The hardware elements depicted in software deploying server 402 are not intended to be exhaustive, but rather are representative to highlight essential components required by the present invention. For instance, software deploying server 402 may include alternate memory storage devices such as flash drives, magnetic cassettes, Digital Versatile Disks (DVDs), Bernoulli cartridges, and the like. These and other variations are intended to be within the spirit and scope of the present invention.

Note further that, in a preferred embodiment of the present invention, software deploying server 402 performs all of the functions associated with the present invention (including execution of SBRC 348), thus freeing SSC computer 302 from having to use its own internal computing resources to execute SBRC 348.

It should be understood that at least some aspects of the present invention may alternatively be implemented in a computer-useable medium that contains a program product. Programs defining functions on the present invention can be delivered to a data storage system or a computer system via a variety of signal-bearing media, which include, without limitation, non-writable storage media (e.g., CD-ROM), writable storage media (e.g., hard disk drive, read/write CD ROM, optical media), system memory such as but not limited to Random Access Memory (RAM), and communication media, such as computer and telephone networks including Ethernet, the Internet, wireless networks, and like network systems. It should be understood, therefore, that such signal-bearing media when carrying or encoding computer readable instructions that direct method functions in the present invention, represent alternative embodiments of the present invention. Further, it is understood that the present invention may be implemented by a system having means in the form of hardware, software, or a combination of software and hardware as described herein or their equivalent.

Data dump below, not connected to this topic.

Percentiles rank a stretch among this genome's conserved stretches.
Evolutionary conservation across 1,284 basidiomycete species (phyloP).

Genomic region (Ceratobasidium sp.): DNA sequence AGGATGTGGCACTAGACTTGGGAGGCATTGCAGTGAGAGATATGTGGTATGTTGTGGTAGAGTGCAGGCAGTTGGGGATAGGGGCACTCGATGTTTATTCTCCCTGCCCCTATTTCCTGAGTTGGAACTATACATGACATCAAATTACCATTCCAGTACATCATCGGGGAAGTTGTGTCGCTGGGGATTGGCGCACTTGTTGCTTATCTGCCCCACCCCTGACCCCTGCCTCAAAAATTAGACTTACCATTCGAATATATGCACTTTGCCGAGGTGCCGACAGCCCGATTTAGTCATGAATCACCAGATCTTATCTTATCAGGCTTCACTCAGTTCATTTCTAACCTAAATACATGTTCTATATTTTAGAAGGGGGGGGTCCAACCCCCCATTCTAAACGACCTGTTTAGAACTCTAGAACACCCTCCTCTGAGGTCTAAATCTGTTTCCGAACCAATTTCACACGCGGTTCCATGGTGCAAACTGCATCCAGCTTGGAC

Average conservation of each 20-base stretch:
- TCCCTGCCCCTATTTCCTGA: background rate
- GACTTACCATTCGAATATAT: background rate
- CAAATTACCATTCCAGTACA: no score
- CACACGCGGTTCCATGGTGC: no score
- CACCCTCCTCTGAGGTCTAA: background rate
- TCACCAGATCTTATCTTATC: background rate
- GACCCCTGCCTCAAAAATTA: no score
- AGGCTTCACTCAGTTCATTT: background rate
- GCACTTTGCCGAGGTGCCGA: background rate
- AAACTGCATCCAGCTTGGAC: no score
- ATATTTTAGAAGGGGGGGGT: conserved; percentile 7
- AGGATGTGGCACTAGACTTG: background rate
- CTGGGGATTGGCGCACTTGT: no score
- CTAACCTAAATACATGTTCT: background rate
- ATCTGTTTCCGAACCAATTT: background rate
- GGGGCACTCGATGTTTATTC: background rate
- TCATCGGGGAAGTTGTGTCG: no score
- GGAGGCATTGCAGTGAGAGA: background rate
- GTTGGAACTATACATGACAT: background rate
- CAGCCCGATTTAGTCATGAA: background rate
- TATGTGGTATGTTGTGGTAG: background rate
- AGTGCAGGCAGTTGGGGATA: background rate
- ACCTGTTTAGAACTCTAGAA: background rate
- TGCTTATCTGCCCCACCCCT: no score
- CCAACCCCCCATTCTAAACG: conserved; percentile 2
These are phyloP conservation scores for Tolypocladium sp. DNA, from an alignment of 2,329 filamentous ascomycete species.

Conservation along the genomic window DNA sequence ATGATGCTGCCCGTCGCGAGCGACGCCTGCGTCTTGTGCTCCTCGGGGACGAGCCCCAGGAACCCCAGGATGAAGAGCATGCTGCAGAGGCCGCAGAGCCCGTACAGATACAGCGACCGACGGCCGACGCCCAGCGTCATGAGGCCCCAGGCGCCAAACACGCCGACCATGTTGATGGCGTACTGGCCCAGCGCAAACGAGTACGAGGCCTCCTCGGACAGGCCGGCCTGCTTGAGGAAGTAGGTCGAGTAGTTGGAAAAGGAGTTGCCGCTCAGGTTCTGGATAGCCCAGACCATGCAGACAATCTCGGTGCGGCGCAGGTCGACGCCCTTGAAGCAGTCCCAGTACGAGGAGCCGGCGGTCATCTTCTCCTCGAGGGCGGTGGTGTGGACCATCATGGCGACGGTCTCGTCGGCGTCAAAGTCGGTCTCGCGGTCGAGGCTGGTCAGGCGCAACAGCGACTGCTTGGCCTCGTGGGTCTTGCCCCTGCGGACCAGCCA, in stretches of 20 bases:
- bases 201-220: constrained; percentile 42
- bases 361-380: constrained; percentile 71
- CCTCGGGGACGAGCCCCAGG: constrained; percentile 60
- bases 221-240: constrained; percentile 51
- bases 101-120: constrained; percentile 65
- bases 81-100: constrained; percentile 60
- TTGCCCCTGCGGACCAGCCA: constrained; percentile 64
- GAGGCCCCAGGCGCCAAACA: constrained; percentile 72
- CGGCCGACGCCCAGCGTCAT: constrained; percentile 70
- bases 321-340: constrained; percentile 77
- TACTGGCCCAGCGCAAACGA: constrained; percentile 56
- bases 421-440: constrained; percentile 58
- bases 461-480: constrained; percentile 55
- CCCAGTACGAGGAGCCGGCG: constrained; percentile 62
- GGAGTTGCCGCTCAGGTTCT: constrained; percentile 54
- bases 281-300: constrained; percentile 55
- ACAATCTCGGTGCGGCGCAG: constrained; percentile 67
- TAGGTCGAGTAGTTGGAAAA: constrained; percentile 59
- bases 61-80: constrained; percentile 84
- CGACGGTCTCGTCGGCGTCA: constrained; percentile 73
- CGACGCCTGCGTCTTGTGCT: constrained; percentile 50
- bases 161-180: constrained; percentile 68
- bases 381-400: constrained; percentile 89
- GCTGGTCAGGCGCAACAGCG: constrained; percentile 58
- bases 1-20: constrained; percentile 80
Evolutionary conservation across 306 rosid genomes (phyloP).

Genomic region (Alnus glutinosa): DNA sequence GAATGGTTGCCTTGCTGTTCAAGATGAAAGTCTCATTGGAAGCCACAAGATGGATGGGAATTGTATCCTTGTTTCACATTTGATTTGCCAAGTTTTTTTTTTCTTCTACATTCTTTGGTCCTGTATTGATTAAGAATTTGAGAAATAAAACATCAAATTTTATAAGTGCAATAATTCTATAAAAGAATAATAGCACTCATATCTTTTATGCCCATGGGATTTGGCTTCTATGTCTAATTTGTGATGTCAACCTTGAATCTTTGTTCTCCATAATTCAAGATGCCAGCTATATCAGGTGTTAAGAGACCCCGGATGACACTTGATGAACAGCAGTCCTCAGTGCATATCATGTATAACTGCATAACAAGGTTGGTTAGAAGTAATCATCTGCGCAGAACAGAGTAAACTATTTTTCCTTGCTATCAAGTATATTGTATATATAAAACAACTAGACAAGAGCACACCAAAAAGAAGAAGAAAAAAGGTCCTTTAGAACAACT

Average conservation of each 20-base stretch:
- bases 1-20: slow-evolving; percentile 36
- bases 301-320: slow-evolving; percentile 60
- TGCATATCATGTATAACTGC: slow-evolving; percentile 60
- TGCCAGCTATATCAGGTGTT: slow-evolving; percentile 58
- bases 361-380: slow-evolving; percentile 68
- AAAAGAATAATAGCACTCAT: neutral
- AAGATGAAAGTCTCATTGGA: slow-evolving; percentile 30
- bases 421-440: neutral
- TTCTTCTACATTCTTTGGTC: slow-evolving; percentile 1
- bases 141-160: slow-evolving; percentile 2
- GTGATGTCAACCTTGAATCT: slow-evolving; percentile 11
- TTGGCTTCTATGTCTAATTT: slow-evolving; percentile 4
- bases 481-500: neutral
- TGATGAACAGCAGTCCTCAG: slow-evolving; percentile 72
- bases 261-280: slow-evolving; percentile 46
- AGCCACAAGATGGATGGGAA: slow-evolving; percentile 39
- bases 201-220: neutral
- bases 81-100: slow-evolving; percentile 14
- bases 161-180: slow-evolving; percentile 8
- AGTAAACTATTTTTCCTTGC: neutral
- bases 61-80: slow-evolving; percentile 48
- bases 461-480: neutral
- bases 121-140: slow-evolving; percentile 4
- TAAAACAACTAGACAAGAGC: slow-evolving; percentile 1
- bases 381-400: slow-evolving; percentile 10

Software Deployment

Thus, the method described herein, and in particular as shown and described in FIG. 2, can be deployed as a process software from software deploying server 402 (shown in FIG. 4) to SSC computer 302 (shown in FIG. 3).

Referring then to FIGS. 5a-b, step 500 begins the deployment of the process software. The first thing is to determine if there are any programs that will reside on a server or servers when the process software is executed (query block 502). If this is the case, then the servers that will contain the executables are identified (block 504). The process software for the server or servers is transferred directly to the servers' storage via File Transfer Protocol (FTP) or some other protocol or by copying though the use of a shared file system (block 506). The process software is then installed on the servers (block 508).

Next, a determination is made on whether the process software is to be deployed by having users access the process software on a server or servers (query block 510). If the users are to access the process software on servers, then the server addresses that will store the process software are identified (block 512).